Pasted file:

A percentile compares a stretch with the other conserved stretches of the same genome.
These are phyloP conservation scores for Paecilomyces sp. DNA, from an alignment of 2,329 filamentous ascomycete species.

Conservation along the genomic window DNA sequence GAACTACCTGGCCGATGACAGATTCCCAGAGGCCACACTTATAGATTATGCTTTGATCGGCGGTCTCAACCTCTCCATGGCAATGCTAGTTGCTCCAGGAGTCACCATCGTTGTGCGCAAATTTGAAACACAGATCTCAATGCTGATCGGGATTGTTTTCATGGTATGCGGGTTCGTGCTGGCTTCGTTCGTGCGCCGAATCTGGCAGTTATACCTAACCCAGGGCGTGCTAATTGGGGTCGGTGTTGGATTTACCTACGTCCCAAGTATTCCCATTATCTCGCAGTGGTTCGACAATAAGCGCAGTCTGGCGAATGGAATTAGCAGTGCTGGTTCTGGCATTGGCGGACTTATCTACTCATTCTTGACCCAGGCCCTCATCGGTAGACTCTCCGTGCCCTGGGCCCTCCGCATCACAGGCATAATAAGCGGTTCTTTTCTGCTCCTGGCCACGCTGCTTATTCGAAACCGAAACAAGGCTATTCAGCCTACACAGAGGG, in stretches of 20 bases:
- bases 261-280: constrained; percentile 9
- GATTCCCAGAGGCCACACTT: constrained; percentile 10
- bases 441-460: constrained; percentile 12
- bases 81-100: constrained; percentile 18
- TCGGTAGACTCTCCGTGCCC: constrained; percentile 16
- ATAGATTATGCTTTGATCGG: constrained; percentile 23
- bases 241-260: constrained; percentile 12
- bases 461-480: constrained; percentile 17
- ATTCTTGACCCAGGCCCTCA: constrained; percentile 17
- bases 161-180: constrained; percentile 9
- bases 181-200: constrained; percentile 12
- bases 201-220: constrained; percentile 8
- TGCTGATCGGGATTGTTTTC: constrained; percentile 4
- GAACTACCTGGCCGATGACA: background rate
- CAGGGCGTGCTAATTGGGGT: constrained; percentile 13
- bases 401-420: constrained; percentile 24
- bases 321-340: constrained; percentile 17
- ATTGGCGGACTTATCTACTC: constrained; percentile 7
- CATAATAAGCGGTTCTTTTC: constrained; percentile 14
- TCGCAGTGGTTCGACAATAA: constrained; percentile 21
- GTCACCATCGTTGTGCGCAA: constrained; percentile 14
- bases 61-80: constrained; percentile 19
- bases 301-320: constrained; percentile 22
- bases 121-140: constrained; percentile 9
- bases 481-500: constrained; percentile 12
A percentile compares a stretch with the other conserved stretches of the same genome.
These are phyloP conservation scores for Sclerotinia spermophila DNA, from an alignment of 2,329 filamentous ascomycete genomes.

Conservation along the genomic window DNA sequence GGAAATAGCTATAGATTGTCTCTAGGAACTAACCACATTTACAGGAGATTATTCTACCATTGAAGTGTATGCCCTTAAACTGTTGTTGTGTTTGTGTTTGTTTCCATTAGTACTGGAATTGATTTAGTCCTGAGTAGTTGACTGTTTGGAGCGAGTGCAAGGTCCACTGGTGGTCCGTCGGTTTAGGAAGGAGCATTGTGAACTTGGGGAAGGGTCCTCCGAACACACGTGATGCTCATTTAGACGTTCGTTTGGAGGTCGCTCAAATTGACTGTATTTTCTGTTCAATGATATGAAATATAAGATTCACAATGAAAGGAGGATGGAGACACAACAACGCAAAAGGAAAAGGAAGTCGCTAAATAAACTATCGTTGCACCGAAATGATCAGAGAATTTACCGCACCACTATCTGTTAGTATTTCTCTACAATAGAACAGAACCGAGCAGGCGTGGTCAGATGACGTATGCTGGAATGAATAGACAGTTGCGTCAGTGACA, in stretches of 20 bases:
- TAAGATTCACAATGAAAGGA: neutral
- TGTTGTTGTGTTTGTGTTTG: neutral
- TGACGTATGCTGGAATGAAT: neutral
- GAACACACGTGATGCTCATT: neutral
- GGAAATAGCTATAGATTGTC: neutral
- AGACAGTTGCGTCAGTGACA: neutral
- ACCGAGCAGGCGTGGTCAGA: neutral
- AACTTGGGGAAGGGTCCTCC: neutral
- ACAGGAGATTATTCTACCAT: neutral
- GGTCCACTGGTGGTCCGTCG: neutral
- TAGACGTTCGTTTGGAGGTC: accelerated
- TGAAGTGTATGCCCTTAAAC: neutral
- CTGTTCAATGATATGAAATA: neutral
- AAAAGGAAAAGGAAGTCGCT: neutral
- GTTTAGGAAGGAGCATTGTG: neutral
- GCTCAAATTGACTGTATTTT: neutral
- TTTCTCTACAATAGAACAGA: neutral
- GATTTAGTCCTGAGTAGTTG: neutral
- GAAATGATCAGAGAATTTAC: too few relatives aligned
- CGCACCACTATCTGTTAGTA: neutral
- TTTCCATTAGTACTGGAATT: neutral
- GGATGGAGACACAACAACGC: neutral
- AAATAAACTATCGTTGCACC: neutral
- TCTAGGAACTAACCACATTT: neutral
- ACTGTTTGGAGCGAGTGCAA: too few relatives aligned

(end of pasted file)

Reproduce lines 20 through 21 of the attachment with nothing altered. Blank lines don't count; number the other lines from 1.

- bases 321-340: constrained; percentile 17
- ATTGGCGGACTTATCTACTC: constrained; percentile 7